Last year, the course had continued up Pine Street all the way. We had then continued onto Henry Street and Bridge Street, taking us right to the left turn onto State Street and through the Mills River and Puffers Pond Conservation Areas. We had then joined back up with Pine Street, taking it to Montague Road for a fast downhill finish! This had, by far, been my favorite section of the course.

This year, the course was changed so that we did not take Pine Street all the way to the top. Instead, we met up with Bridge Street farther down and then turned onto State Street. Here again, we got to run through the Mills River and Puffers Pond Conservation Areas, which again was the loveliest part of the run. However, instead of joining back up with Pine Street for the last 0.75 miles, we turned again, crossing the bridge that is below the waterfall coming down off Puffers Pond. This was quite lovely, however, it meant that we were on a slightly more hilly section of road.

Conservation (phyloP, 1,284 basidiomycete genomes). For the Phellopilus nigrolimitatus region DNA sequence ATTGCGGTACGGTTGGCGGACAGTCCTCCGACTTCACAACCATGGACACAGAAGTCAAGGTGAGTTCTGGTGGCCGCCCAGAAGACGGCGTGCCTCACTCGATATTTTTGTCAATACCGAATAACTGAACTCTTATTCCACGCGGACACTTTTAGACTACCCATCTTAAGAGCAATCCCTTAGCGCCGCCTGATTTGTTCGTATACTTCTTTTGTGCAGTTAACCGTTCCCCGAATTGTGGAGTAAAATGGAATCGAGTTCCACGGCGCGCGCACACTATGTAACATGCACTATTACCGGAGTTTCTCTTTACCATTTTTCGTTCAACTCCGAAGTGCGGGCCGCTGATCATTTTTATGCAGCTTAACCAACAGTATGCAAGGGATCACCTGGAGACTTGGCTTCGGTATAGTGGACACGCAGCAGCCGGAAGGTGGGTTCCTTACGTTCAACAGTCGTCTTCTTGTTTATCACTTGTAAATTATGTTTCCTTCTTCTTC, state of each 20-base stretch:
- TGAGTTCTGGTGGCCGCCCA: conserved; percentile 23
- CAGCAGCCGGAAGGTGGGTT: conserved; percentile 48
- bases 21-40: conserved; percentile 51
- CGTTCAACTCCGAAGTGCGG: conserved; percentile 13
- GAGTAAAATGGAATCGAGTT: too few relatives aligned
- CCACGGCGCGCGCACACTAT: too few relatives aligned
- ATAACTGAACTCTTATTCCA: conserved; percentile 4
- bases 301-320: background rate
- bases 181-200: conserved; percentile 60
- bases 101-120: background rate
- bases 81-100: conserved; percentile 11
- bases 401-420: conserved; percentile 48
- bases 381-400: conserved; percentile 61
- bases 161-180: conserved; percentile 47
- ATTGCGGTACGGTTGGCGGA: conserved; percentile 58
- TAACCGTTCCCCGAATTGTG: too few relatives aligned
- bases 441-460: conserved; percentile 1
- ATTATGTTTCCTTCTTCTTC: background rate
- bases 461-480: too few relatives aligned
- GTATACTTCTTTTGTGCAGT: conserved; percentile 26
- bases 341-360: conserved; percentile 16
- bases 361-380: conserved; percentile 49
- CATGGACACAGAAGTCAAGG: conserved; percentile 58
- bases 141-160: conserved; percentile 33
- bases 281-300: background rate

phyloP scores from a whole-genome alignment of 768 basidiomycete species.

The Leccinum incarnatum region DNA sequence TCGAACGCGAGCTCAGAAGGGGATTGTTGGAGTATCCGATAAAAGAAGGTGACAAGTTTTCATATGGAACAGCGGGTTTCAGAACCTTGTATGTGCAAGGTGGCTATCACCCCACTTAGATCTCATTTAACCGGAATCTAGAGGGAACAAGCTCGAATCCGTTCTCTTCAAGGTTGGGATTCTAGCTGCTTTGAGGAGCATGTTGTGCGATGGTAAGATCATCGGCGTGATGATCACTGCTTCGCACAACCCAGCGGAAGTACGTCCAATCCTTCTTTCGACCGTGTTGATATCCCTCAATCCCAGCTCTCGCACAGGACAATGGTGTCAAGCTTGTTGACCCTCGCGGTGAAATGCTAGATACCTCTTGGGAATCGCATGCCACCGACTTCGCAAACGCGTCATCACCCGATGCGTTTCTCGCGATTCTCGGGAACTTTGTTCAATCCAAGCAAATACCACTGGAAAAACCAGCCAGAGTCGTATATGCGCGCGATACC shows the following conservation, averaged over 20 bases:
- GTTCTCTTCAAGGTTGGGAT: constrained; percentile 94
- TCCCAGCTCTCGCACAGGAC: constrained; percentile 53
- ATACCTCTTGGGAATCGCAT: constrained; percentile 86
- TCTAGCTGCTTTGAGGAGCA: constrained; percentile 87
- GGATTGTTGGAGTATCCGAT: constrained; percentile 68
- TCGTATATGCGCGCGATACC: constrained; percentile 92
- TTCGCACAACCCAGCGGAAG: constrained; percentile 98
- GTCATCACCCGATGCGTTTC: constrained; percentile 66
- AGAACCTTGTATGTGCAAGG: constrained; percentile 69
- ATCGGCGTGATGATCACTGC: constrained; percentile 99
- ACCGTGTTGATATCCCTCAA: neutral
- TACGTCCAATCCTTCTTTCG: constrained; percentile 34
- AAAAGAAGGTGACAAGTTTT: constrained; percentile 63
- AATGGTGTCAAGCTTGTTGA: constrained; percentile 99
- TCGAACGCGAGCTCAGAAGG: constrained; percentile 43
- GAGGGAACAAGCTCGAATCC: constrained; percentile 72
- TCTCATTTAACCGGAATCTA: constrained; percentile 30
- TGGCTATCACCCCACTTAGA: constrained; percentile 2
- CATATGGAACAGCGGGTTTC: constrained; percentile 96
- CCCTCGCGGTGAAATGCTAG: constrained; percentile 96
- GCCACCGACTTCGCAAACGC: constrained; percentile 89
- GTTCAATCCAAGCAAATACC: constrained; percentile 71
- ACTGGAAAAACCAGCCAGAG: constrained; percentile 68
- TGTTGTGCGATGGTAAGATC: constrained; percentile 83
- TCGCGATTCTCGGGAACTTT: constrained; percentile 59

With around a third of a mile left, we turned onto Montague Road. The change in directions, had us approaching the Mills Recreation Center and the finish line from the opposite direction from last year. This meant that instead of getting to run the last bit of the race downhill, we were running slightly uphill. At this point my muscles, compensating for my bad calf, were all in knots. I was beat. This is normally the point in the race when I would put on a final burst of speed at push to the finish. Not today. I did my best, but ran towards the finish line as fast as I could, but still probably under my average pace from last year.

Crossing the finish line I breathed a sigh of relief. I was just glad I had made it.